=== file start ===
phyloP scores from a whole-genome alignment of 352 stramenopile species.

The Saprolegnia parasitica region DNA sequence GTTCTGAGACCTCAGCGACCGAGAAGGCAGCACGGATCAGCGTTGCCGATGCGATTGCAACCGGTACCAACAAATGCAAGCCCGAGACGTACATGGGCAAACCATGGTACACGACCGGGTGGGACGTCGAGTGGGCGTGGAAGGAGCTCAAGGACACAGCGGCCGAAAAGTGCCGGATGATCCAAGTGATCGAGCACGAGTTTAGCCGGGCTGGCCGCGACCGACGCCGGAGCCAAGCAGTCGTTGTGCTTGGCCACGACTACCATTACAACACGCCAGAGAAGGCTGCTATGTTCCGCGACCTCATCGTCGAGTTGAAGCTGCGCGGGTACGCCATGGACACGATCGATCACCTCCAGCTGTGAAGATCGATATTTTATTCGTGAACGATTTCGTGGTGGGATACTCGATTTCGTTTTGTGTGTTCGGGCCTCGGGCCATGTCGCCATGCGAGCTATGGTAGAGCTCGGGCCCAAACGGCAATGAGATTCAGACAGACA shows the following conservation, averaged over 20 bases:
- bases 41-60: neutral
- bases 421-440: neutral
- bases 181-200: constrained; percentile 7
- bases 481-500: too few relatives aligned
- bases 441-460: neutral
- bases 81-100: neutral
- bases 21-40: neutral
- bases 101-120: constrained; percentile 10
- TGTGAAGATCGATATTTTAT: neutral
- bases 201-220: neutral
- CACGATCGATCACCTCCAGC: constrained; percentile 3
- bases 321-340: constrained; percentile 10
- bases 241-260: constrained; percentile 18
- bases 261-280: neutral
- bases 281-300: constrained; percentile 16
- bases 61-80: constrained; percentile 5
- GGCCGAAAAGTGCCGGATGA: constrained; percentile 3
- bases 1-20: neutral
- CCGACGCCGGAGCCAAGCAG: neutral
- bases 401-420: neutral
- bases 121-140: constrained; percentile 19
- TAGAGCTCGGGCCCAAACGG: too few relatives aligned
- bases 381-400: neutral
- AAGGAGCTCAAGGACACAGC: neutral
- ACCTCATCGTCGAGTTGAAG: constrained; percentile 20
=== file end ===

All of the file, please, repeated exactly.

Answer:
phyloP scores from a whole-genome alignment of 352 stramenopile species.

The Saprolegnia parasitica region DNA sequence GTTCTGAGACCTCAGCGACCGAGAAGGCAGCACGGATCAGCGTTGCCGATGCGATTGCAACCGGTACCAACAAATGCAAGCCCGAGACGTACATGGGCAAACCATGGTACACGACCGGGTGGGACGTCGAGTGGGCGTGGAAGGAGCTCAAGGACACAGCGGCCGAAAAGTGCCGGATGATCCAAGTGATCGAGCACGAGTTTAGCCGGGCTGGCCGCGACCGACGCCGGAGCCAAGCAGTCGTTGTGCTTGGCCACGACTACCATTACAACACGCCAGAGAAGGCTGCTATGTTCCGCGACCTCATCGTCGAGTTGAAGCTGCGCGGGTACGCCATGGACACGATCGATCACCTCCAGCTGTGAAGATCGATATTTTATTCGTGAACGATTTCGTGGTGGGATACTCGATTTCGTTTTGTGTGTTCGGGCCTCGGGCCATGTCGCCATGCGAGCTATGGTAGAGCTCGGGCCCAAACGGCAATGAGATTCAGACAGACA shows the following conservation, averaged over 20 bases:
- bases 41-60: neutral
- bases 421-440: neutral
- bases 181-200: constrained; percentile 7
- bases 481-500: too few relatives aligned
- bases 441-460: neutral
- bases 81-100: neutral
- bases 21-40: neutral
- bases 101-120: constrained; percentile 10
- TGTGAAGATCGATATTTTAT: neutral
- bases 201-220: neutral
- CACGATCGATCACCTCCAGC: constrained; percentile 3
- bases 321-340: constrained; percentile 10
- bases 241-260: constrained; percentile 18
- bases 261-280: neutral
- bases 281-300: constrained; percentile 16
- bases 61-80: constrained; percentile 5
- GGCCGAAAAGTGCCGGATGA: constrained; percentile 3
- bases 1-20: neutral
- CCGACGCCGGAGCCAAGCAG: neutral
- bases 401-420: neutral
- bases 121-140: constrained; percentile 19
- TAGAGCTCGGGCCCAAACGG: too few relatives aligned
- bases 381-400: neutral
- AAGGAGCTCAAGGACACAGC: neutral
- ACCTCATCGTCGAGTTGAAG: constrained; percentile 20